Peter HarrisART . October 12th, 2016
Who are you Peter?
I’m an artist from Toronto, Canada, obsessed with the urban landscape and a desire to create interesting paintings about it!
Tell us more about your last series, “Hopper’s Shadow”? Is it something you wanted to do since a long time? [4 paintings below]
This series is an evolution of my urban landscape paintings and how I’ve been thinking about some of the icons that came before me like American artist Edward Hopper. I wanted to find a way to acknowledge his genre defining paintings, and so I started to paint miniature replicas of his work as if they were hanging in the interior spaces of the buildings that I had been painting. It’s as is I’m putting a contemporary frame around his historical works, and comparing not just the style of painting, but also how the city has changed over time.
Where did you find all these intriguing places?
To tell you the truth, I try my best to find ugly, banal, ubiquitous, or overlooked corners of the urban landscape for my paintings. Beauty is never part of what I am searching for. I’m often walking around my hometown of Toronto, looking for interesting buildings or landscapes that I can use to make interesting paintings- if the paintings turn out beautiful, that’s a bonus, but I prefer the challenge of starting from something banal that I can manipulate into what I want to see.
You paint urban landscapes for a decade now, is your style and technique still evolving today?
I’m always evolving and growing-but I work so slowly that it’s only in retrospect when I look at my work from a few years ago that I can see the changes. My work over time has become more realistic, “tighter” and more detailed. As long as I’m still trying new things and learning, then I think I’ll keep evolving as an artist-it’d be boring for me if I was painting the same thing 10 years from now.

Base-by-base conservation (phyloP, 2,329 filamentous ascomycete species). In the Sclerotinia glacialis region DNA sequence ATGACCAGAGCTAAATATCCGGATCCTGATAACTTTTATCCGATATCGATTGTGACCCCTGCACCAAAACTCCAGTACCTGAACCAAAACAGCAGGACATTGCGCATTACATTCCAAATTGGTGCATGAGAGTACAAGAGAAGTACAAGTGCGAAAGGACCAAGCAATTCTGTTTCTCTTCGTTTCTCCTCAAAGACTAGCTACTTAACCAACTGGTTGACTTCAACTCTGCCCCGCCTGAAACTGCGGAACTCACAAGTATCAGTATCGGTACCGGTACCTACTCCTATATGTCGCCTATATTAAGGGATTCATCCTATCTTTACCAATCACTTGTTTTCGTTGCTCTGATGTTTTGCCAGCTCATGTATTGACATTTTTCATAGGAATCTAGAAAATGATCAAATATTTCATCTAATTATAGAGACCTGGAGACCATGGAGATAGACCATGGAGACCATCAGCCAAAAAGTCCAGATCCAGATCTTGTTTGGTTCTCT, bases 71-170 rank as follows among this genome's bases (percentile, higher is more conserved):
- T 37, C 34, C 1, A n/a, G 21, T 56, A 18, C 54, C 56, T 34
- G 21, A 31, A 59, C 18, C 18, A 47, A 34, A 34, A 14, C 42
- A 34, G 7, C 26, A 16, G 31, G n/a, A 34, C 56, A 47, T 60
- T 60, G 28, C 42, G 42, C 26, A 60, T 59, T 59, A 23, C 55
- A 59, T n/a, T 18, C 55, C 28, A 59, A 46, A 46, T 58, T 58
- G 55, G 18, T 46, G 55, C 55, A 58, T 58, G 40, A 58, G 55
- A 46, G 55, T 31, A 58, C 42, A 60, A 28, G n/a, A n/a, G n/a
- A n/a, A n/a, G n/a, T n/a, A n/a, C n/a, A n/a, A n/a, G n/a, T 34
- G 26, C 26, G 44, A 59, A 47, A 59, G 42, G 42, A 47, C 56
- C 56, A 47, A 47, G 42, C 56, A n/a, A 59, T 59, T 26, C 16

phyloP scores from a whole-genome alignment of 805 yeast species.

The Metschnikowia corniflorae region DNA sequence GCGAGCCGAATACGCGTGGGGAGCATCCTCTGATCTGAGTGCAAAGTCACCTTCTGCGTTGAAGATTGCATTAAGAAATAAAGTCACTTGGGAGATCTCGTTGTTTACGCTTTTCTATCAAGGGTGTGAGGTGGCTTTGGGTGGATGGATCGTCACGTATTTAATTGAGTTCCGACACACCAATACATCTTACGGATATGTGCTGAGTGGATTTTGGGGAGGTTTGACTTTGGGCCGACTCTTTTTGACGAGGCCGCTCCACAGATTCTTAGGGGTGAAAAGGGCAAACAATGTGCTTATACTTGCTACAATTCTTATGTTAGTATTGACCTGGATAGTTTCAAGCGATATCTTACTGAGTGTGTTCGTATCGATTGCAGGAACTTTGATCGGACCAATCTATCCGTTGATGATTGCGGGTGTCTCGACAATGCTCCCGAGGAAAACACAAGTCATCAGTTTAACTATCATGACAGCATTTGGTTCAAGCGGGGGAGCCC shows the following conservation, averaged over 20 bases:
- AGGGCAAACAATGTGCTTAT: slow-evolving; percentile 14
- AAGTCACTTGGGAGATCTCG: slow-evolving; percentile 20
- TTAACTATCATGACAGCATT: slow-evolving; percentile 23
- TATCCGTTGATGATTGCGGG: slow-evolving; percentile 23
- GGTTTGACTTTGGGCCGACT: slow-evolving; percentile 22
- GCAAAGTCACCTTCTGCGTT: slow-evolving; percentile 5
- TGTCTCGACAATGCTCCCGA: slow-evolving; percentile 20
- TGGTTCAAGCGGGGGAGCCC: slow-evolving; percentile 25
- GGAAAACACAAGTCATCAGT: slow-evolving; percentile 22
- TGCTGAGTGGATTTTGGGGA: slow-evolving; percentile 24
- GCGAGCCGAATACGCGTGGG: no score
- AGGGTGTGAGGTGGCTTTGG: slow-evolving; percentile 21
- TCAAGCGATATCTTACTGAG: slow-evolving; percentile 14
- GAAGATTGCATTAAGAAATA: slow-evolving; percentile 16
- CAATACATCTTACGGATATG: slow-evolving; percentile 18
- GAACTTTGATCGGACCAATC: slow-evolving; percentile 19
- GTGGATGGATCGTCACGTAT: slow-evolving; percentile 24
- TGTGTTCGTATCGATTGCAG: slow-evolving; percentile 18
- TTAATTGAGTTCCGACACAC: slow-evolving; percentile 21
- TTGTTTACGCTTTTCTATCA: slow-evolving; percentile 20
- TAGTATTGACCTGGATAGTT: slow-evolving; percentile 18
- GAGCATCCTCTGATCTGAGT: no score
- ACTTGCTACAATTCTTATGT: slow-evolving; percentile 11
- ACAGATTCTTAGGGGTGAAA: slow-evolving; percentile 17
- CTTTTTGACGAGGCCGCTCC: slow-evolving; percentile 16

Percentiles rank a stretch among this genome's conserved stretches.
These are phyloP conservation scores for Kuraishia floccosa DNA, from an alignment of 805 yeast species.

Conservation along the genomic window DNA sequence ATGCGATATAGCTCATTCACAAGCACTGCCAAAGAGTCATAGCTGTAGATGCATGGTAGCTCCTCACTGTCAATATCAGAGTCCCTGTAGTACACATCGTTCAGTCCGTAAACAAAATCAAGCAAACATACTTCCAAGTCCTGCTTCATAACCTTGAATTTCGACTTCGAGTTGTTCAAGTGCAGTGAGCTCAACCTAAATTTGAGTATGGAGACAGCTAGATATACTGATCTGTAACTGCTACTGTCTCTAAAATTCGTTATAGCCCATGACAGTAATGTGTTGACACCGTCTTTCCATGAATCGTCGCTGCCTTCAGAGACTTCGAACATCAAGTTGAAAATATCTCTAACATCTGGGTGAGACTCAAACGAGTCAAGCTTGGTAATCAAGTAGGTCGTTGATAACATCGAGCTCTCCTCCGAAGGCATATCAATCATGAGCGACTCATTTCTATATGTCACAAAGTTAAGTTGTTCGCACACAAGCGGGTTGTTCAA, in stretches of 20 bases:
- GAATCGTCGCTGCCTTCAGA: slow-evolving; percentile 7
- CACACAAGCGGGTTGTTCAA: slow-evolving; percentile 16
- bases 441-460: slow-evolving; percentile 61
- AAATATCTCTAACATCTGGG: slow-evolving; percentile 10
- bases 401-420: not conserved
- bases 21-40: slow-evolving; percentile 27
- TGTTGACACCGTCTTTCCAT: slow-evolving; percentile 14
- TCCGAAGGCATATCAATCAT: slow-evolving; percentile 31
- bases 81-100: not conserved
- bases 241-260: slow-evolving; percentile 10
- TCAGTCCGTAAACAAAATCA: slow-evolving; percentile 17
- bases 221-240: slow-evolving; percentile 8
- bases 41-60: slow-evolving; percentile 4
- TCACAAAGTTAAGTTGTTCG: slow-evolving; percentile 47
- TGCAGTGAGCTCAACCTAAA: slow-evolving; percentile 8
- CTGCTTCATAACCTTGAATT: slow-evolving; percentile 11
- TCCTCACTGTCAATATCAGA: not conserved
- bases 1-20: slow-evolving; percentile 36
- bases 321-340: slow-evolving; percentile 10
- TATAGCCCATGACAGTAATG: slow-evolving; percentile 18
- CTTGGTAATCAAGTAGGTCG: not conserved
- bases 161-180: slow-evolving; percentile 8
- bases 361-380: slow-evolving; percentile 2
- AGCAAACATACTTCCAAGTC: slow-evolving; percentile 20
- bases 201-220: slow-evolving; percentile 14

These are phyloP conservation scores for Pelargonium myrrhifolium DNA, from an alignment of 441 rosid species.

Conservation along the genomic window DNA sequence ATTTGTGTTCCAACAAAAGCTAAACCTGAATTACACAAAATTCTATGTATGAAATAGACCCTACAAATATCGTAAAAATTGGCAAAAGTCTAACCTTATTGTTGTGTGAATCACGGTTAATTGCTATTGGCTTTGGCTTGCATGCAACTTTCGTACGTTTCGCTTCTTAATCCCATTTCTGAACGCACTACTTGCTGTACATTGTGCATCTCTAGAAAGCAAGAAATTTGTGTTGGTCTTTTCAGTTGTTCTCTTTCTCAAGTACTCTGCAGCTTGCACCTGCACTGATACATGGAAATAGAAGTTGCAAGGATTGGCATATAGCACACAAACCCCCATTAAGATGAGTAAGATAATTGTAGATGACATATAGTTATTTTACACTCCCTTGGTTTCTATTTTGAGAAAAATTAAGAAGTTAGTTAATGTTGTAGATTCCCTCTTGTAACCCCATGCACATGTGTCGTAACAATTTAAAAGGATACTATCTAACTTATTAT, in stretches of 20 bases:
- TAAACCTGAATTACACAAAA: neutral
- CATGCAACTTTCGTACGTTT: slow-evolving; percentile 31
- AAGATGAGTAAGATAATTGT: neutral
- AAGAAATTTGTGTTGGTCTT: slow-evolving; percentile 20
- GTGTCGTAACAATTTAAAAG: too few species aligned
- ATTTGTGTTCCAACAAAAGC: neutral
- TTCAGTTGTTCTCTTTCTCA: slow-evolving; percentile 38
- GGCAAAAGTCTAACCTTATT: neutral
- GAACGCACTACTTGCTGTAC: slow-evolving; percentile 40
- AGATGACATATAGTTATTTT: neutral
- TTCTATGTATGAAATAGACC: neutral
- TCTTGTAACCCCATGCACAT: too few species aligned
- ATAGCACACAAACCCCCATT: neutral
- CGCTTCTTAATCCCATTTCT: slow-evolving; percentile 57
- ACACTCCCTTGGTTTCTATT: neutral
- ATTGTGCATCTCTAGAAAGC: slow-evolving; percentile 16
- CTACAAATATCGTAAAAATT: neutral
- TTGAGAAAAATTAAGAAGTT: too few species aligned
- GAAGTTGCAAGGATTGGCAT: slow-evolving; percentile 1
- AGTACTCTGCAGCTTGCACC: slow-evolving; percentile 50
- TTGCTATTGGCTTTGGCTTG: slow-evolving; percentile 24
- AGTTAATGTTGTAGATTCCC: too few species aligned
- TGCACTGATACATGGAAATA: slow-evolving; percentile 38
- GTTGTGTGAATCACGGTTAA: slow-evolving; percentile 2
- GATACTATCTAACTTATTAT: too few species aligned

Can you choose 1 book and 1 movie that go along well with your work?
Movie: Rear Window by Alfred Hitchcock …..book: Old City Hall by Robert Rotenberg
All the paintings on your website are night scenes. Why did you choose to focus on dark atmospheres?
I love the transformation of the city from day to night-the stillness, the solitude, and often there is a type of tension that exists at night as the number of people on the streets diminish. I want to capture that mood and atmosphere in my paintings-its my favourite time to walk around the city. Also, from an aesthetic perspective, when I paint night scenes, I can really hide parts of the landscape in darkness, and illuminate other area with lighting-its as if the landscape is on a theatre stage, and I can throw a spotlight on what I want people to see, and the rest can fade to black.
Can you tell us about your creation process? [see Peter’s studio below]
Whenever I’m out in the city, I’m always taking mental notes of interesting parts of the urban landscape that I want to return to. I come back at night with my camera, and take photos for my source material. Back in the studio, I like to let ideas percolate for a while before I start painting, so I slowly sort through all the photos I have while I’m working on other paintings. I work fairly slow, maybe 2 paintings a month at most, so often by the time I’m ready to start a new painting, I’ve already discarded many possible ideas- I have way more ideas for paintings than time to paint them all. I work in oil on canvas because I love the deep, rich colours I can get, and I build up my work slowly through many layers to achieve a very saturated look.
Do you change elements from the reality?
I often change things in my paintings- I’m like a human photoshop. I’ll delete details that might distract or I’ll add windows or lights to improve a composition. In the end, the painting needs to work on its own, and its not important to me if it matches reality exactly.
Give us some references you had when you were a child which still influence your work today.
I read a lot of comics when I was kid- Daredevil and Spiderman being my favourites. It’s possible that the city-settings of these comics, plus the dark mood of Daredevil have had an unconscious influence on me.
Do you live from your art?
Yes, I live full time from my paintings-I consider myself lucky that I get to have this as my “job”!
What are you going to do just after having answered to this final question?
Pour myself another cup of coffee.